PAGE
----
Early on Wednesday 24 Febrary 2021, Ghana became the first country in Africa to take delivery of Covid-19 vaccines from the COVAX facility. President Akufo-Addo officially launched his country’s mass vaccination programme the following Monday morning, visiting 37 Military Hospital in Accra to receive the first dose.
With this step the largest vaccine procurement and supply operation in human history has entered a new phase. COVAX consignments have now arrived in Côte d’Ivoire, Nigeria, DRC, Kenya, Gambia, Rwanda, Lesotho, Uganda, Malawi, São Tomé & Príncipe, Mali, Ethiopia, Togo and Mozambique. This first wave for Africa totals around 11 million doses — less than 1 per cent of the continent’s population, but a start nonetheless.
Looking ahead, plans to scale up global vaccination programmes give us all hope for a return to life without the restrictions currently in place around the world. Vaccines save lives and prevent health-care systems from being overwhelmed by critical care needs. But they are also vital for future prosperity, with mass vaccination the key to reopening economies battered by restrictions on social contact and travel.
The interconnected nature of the modern world means that countries have an interest not just in their own vaccination programmes but also those of their neighbours and trading partners. International travel is a two-way street; knowing that your own citizens are vaccinated against what they might encounter abroad is one thing, but countries will also want to be confident that visitors are not bringing infections in with them.
Some form of internationally recognised health pass is therefore a matter of practical necessity. For travel, trade and tourism to return to anything like pre-pandemic levels, people will need to be able to prove their vaccination status as easily as they currently prove their age or nationality. The sorts of paper certificates first introduced in the 1930s and 1940s will not be enough; their 21st-century equivalent needs to be more convenient, more flexible and more secure – all of which ultimately means it will need to be digital.
There are now numerous initiatives underway to build Covid-19 health and travel passes. Some are focused on domestic use, others are looking at travel corridors, and others still are looking at regional systems. There are also important efforts to consolidate global standards and promote interoperability. The Africa CDC Trusted Travel initiative is a first step to streamline travel requirements between countries in Africa; worldwide, the CommonPass framework is being designed to help people prove their health status wherever they are.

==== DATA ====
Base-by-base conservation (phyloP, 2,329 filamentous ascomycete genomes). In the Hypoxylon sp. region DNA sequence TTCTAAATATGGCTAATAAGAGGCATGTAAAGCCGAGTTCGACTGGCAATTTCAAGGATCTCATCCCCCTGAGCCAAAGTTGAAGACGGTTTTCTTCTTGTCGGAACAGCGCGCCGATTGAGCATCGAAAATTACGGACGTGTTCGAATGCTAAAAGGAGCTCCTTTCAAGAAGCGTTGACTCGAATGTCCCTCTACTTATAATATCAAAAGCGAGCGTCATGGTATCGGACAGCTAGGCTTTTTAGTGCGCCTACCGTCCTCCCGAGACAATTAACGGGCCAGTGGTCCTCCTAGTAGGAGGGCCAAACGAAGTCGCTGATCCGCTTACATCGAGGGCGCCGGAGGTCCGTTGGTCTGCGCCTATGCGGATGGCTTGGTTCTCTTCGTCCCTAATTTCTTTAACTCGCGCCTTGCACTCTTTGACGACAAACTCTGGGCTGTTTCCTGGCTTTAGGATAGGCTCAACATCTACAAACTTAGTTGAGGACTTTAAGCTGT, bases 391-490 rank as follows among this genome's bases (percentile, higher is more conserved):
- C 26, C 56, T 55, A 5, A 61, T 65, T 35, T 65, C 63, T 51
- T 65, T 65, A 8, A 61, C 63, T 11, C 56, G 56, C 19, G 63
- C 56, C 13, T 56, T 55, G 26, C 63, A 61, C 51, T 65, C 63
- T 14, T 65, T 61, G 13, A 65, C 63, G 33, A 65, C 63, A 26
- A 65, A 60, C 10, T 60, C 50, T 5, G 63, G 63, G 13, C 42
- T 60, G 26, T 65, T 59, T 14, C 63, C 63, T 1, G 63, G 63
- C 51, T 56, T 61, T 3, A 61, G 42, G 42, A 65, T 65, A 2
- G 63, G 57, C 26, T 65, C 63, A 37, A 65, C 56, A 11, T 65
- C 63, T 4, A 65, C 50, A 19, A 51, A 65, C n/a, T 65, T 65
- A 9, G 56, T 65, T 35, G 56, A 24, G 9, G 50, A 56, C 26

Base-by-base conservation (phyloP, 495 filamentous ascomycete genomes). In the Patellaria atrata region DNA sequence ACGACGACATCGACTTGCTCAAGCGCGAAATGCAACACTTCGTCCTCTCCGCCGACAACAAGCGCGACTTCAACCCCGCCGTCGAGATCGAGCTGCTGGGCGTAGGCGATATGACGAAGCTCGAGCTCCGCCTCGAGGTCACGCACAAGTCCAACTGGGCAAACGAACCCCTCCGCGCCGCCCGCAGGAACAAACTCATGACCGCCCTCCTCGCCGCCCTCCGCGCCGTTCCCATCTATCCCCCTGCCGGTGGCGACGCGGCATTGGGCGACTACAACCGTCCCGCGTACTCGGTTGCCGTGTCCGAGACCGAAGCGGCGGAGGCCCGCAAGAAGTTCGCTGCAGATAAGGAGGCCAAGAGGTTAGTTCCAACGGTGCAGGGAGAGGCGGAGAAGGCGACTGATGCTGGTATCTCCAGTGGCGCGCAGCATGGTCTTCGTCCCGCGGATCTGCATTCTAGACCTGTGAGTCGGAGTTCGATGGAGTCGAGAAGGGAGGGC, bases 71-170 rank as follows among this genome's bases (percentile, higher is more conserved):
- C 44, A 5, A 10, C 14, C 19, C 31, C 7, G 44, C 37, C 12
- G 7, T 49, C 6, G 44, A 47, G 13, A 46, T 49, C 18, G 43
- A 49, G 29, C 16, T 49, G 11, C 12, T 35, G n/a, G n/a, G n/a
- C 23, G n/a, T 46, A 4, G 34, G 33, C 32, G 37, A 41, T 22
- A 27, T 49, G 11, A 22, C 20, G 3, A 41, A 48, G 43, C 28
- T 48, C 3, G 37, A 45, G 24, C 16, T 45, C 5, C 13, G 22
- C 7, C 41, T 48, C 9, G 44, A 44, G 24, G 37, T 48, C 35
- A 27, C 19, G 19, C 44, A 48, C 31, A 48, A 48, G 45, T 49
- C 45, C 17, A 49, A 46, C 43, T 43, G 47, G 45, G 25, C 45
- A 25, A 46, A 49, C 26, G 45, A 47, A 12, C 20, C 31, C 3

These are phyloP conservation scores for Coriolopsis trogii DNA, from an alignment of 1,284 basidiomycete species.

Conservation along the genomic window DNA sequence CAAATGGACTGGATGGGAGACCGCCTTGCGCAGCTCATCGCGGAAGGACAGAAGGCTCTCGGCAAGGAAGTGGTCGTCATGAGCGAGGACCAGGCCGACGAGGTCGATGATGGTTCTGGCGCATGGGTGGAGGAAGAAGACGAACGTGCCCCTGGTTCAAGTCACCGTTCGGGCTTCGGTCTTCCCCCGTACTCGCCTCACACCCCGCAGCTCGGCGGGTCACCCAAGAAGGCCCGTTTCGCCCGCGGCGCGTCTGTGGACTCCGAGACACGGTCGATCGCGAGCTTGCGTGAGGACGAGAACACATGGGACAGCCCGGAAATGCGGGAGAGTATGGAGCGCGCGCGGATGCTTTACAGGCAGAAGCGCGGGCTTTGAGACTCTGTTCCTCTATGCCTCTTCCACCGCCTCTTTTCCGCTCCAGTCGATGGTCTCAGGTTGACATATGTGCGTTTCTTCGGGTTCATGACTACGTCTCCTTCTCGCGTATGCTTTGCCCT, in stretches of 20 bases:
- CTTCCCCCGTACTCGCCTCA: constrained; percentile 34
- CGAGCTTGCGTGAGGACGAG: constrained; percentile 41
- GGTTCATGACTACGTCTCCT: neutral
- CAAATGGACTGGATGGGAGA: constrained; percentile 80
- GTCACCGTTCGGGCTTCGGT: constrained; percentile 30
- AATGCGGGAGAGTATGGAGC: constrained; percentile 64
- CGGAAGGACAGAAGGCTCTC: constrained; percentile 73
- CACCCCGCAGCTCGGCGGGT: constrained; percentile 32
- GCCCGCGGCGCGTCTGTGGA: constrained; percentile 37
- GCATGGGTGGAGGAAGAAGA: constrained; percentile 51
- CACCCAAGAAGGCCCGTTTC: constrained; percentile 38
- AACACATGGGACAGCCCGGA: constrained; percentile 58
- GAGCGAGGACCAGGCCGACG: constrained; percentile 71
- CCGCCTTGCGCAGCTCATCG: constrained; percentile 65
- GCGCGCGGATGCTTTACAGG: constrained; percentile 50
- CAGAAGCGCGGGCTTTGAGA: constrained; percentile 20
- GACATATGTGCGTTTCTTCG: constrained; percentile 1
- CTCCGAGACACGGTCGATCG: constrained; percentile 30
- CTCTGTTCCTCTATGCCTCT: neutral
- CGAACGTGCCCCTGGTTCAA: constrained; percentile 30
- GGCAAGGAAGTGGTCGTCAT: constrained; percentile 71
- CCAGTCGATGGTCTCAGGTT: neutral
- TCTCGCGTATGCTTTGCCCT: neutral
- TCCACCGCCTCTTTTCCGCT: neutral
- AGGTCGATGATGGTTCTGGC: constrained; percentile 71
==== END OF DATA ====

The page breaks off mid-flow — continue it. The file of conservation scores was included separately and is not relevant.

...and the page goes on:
Sooner or later the international community will settle on some common standards for describing people’s health status, and citizens will choose from a selection of consumer apps capable of generating compatible digital proofs – most likely some form of privacy-preserving QR code that can be easily scanned and validated.
A country’s ability to participate in this global system will depend entirely on it having comprehensive, machine-readable, secure and portable data on vaccinations.
Old-fashioned paper records of every vaccination administered – as are often used for routine child immunisation programmes – cannot meet this requirement.
In some countries, computerised systems are also used to record some health data. These systems collate records from different places onto a single database, which can then be used to produce reports and analyse progress.
Until the pandemic this approach was often sufficient. A range of tools, including the widely used and locally deployed DHIS2 and other open source frameworks like the Community Health Toolkit, have been a lifeline for lower- and middle-income countries looking for better health information management without a huge price tag.
The challenge now, however, is that traditional health information systems are focused on recording data and recalling it for administrators. This helps policymakers interested in seeing the aggregate position, and front-line health-care workers dealing with individual patients, but it is less well suited to powering a citzen-centric health pass.
For a health pass to be reliable and widely trusted, population-scale data on vaccinations needs to be secure and portable in a very specific way: allowing individuals to authenticate their identity and acquire unique digital proofs that in turn can be validated whenever and wherever required, all without leaking personal data to third parties (e.g., credibly proving vaccination status without revealing a person’s medical history or home address).